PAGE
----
This week began with the Autumn Equinox, the festival of Mabon, which starts on September 21st
The hedgerows are filled with creamy elderflowers. It’s time to forage! Choose elderflower heads that are in full blossom and at their most fragrant to make delicious drinks, skin care and preserves.
I’ve been busy in the kitchen making elderflower champagne, liqueur, vinegar, sugar, oil and dried elderflowers too. Here are the recipes.
Last weekend I gave two talks at the South West Permaculture Convergence, the first on No Dig Gardening and the second about making potions for the garden and home using plants we can grow and forage for in the UK.
Somerset Garden Day is happening today! I think this is a brilliant idea – of course I don’t need much encouragement to spend time in my garden, but this day is a bit different.
The temperature has fallen (again!) and the wind can be so cold, but things are hotting up in my no dig greenhouse and polytunnel. Germination is so rapid it feels as though seeds are popping almost as soon as I plant them, thanks to the heat mats and heated propagating bench.
The sun is shining (some of the time!), everything is growing fast! When I am not sowing, planting or weeding, I’m thinking about what I’m going to be doing next and even dreaming about my garden at night 🙂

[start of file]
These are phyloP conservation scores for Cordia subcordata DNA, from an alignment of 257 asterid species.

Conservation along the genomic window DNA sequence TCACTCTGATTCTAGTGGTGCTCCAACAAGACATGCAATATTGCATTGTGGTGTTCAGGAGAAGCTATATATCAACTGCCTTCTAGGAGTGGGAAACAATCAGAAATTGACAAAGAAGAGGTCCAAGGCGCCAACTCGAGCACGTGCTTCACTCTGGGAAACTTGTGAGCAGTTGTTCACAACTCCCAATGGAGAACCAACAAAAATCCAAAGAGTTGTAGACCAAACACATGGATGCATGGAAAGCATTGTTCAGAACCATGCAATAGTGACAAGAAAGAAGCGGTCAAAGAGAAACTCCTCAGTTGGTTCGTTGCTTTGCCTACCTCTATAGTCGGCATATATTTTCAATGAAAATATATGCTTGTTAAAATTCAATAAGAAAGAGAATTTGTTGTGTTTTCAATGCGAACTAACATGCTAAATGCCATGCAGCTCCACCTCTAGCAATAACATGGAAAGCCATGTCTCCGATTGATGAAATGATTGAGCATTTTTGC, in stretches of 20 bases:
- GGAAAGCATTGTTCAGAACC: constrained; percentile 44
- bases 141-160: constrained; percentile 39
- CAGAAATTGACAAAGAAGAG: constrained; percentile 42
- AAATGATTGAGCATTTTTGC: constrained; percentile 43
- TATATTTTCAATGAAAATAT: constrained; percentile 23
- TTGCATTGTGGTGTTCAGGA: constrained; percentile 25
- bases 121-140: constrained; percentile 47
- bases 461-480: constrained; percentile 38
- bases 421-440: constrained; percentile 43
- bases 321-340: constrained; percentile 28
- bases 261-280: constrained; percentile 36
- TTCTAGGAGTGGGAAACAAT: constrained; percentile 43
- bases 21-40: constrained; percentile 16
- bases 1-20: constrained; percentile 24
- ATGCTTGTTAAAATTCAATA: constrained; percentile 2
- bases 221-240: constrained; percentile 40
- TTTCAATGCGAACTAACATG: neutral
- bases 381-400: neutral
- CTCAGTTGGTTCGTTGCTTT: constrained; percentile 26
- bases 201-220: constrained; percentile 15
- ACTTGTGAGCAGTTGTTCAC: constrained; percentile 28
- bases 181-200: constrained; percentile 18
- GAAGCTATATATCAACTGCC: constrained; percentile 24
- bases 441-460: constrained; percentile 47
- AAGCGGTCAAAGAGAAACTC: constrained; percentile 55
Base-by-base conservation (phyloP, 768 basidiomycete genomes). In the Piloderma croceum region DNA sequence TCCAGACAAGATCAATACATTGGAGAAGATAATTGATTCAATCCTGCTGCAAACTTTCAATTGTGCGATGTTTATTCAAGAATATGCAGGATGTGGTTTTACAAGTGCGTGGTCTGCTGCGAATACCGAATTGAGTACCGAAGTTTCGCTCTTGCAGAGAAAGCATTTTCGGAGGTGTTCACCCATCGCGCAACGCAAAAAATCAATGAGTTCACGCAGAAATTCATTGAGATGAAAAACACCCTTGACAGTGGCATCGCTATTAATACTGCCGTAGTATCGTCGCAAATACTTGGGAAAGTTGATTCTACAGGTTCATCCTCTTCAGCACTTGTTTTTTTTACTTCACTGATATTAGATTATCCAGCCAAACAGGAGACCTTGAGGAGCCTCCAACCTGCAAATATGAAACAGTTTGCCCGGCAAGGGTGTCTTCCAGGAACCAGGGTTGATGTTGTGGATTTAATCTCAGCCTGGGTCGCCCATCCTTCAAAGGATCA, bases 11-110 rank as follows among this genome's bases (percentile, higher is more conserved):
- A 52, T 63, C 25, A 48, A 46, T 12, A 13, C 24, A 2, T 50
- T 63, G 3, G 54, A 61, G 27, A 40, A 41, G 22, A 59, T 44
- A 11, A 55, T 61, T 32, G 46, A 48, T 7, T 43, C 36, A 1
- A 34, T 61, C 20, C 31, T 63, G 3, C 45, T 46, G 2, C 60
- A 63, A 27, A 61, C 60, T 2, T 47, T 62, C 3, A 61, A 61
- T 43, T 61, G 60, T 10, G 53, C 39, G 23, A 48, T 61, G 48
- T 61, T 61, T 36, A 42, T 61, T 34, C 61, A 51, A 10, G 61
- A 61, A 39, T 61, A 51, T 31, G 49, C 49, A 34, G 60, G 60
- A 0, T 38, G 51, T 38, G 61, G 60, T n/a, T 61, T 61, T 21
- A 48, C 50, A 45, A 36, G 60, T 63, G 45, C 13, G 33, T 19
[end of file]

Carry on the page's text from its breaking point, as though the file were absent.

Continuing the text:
A quick photo blog – I just wanted to share some spring pictures from my back garden!
Most of the plants in the no dig polytunnel were planted last October into beds which were mulched in May, just as the tomatoes and other summer plants were going in here: no other fertilisers were added, one annual spring mulch feeds the crops year round. The polytunnel has 1/3 mesh and 2/3 polythene doors, which ensures good ventilation and gaps above the doors are large enough for small birds and insects to enter. During the winter I recorded temperatures lower than -4°C in here so everything freezes, however the cover keeps the weather – wind, hail, driving rain – off the plants which makes a huge difference for extending the growing season and feeding my family.
A photo blog post
We spent the weekend at West Dean college near Chichester on 4th and 5th February, where Charles was giving two day courses. The estate was owned by the remarkable Edward James, who donated the land, house and an extensive collection of art to create a college.
On Friday I harvested the first of my roses to dry the petals. The edible flowers here are beginning to bloom in abundance, adding beauty and colour to the garden and food, with the added bonus of smelling amazing and feeding the bees. My article on growing and using edible flowers, including many recipes, is in the current issue of Permaculture Magazine (International) and the new publication, Permaculture Magazine, North America.